All depends on what you mean by risk. Getting an HDD with absolutely perfect firmware is still a gamble since they can be damaged in transit before even reaching your computer. I'd take a single platter drive over a four-platter drive for important data too, since those also alter the risk. But SSDs, provided the firmware is good (see: early Sandforce controllers), don't get damaged in transit at all (or just extremely rarely) and don't fail more often at higher capacities leaving the usage itself to kill them. They will die from writes of course, but I believe that they will also be more likely to be damaged in brown-outs, for example, than HDDs due to the latter's relative lack of circuitry. HDDs, if you get a good one, should last a very long time, but not nearly as long as a good SSD if you take care of it.

Now, your semi-rhetorical questions: The speed increase will likely not be noticeable except for, as you said, constant, large writes. RAID should help longevity too as the wear would be spread across 2+ different drives, similar to how a 240GB drive lasts longer than a 120GB drive: there are more NAND modules across which the wear is leveled, though it also gives a speed boost. You'd want RAID 0 and a RAM cache for write intensive tasks. But for a normal consumer? A single 120-256GB drive is enough but cheap performance is easily done with RAID 0 120-128GB drives (no less due to small drives being over $1/GB) if needed. Risks? As I said they aren't nearly as prevalent for SSDs and you should have back-ups anyway.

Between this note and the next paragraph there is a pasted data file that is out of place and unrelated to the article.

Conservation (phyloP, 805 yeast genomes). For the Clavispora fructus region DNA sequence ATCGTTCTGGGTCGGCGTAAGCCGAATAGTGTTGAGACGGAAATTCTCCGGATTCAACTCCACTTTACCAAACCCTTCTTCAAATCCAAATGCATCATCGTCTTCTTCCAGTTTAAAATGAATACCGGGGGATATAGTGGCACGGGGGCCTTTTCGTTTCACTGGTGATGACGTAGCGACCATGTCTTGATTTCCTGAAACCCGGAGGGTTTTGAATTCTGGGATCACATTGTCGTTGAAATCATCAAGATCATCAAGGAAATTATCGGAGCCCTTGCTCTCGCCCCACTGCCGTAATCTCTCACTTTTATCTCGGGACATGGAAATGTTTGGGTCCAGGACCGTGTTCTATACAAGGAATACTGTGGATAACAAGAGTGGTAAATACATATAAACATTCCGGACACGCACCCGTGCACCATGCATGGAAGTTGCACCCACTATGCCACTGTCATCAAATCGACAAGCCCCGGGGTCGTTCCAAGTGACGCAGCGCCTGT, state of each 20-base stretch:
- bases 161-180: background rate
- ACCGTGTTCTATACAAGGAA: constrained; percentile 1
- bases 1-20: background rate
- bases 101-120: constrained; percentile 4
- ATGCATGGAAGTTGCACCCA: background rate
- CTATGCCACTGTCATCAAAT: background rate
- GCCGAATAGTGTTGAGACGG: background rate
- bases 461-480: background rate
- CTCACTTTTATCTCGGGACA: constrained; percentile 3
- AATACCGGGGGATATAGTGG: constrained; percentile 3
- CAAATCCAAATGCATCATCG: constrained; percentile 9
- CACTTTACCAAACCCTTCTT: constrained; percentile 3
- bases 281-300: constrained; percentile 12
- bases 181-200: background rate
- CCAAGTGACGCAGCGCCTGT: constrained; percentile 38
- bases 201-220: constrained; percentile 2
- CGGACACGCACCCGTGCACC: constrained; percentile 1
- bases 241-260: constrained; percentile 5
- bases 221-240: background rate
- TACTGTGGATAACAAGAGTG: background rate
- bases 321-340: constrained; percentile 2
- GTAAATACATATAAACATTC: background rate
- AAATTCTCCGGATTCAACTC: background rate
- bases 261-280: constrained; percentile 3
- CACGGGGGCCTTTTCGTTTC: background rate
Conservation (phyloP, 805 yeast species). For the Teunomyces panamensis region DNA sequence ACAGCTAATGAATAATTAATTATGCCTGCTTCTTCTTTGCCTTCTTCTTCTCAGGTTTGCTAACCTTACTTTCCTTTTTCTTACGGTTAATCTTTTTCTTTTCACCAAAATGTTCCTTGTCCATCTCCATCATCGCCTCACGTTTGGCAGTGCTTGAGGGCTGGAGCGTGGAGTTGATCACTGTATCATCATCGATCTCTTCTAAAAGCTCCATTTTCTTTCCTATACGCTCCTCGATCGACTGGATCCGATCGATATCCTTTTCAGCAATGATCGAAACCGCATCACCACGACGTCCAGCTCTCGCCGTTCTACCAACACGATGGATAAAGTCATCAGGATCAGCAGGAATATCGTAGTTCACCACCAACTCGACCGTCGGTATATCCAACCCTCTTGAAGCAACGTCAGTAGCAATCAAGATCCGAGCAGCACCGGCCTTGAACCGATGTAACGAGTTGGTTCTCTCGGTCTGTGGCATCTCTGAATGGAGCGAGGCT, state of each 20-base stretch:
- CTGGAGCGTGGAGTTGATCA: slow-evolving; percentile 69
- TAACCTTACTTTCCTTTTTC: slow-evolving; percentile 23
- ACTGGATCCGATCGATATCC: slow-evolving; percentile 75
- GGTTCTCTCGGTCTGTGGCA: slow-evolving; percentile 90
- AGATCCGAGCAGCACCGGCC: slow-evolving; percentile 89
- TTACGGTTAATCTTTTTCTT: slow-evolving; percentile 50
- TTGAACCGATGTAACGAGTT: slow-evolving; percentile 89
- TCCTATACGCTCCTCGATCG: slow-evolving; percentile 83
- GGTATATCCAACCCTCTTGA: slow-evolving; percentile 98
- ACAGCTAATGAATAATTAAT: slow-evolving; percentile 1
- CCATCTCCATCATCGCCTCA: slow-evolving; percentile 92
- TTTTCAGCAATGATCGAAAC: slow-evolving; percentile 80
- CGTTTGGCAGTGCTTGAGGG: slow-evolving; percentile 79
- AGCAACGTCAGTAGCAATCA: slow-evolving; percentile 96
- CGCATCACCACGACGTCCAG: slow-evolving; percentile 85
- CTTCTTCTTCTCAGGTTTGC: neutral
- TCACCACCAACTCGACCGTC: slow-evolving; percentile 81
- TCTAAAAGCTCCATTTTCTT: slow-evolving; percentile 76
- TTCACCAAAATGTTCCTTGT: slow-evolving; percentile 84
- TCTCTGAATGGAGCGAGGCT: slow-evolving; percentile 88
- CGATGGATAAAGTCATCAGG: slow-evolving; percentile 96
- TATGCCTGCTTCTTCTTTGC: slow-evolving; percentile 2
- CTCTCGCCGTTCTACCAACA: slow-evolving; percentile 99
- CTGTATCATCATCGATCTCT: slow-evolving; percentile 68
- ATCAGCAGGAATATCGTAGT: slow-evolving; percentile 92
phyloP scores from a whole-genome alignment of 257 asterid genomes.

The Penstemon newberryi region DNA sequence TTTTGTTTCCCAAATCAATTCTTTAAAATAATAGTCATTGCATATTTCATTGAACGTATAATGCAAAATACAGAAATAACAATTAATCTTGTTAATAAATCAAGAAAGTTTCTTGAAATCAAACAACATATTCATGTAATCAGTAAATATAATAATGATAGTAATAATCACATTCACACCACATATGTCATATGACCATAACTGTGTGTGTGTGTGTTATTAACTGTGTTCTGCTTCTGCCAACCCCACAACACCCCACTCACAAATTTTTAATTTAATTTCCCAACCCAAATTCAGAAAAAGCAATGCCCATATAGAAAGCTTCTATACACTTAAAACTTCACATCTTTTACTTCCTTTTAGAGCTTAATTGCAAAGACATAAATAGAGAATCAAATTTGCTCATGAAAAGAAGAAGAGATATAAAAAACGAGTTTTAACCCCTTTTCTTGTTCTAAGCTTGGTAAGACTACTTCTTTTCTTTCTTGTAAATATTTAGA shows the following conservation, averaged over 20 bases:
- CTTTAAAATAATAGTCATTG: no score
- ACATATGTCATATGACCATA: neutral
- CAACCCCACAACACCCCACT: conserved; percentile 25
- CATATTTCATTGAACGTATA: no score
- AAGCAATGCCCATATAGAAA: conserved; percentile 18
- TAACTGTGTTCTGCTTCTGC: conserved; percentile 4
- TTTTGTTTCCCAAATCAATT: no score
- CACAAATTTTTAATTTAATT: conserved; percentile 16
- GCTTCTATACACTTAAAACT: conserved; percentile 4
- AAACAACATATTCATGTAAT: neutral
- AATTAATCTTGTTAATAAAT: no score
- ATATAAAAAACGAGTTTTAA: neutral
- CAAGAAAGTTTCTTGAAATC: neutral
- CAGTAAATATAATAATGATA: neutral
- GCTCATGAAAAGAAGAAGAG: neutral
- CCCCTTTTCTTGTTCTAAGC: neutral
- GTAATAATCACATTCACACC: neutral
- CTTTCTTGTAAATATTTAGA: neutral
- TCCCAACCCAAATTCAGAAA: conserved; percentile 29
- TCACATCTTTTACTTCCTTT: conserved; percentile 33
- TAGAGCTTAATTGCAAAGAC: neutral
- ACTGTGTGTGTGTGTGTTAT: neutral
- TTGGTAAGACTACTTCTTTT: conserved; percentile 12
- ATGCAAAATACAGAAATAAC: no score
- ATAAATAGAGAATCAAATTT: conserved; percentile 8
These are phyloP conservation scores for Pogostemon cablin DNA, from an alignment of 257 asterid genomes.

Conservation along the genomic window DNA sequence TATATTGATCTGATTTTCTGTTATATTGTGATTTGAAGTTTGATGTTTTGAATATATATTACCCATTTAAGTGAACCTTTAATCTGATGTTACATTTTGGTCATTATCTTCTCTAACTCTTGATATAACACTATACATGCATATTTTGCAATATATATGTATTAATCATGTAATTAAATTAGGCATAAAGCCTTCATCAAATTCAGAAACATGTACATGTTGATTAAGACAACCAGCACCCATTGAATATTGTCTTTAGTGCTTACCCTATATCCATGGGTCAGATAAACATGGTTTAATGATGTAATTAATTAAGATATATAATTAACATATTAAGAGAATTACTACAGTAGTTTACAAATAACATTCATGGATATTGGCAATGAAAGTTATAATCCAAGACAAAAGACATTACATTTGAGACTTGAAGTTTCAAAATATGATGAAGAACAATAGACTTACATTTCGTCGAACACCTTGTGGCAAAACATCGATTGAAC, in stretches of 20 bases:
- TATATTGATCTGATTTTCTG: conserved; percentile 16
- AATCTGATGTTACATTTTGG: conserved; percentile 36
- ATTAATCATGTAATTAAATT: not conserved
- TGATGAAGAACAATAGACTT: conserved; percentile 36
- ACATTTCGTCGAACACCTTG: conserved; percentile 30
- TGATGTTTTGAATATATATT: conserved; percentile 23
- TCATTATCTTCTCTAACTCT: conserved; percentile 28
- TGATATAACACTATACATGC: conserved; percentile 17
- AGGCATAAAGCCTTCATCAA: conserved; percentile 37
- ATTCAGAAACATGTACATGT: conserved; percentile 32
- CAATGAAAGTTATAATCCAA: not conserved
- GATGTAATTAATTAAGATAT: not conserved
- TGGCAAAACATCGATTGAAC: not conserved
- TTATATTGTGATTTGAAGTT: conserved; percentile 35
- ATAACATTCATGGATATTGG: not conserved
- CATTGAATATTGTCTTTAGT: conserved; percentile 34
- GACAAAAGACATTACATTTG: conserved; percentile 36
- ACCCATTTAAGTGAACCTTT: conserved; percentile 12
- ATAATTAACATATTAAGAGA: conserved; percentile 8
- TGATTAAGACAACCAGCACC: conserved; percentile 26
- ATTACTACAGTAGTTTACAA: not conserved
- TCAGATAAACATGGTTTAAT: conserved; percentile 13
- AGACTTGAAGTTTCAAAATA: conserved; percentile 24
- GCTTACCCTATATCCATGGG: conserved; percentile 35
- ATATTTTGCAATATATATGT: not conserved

hmm I never thought of that benefit. THanks smile.gif

I think I'm just no longer under the impression that $1.00 per gb is a good deal for SSD's. Used to be way more, sure, but nowadays, sacrifice 15% of performance for a 65% discount!
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post #46 of 55
Quote:
Originally Posted by lacrossewacker View Post

hmm I never thought of that benefit. THanks smile.gif

I think I'm just no longer under the impression that $1.00 per gb is a good deal for SSD's. Used to be way more, sure, but nowadays, sacrifice 15% of performance for a 65% discount!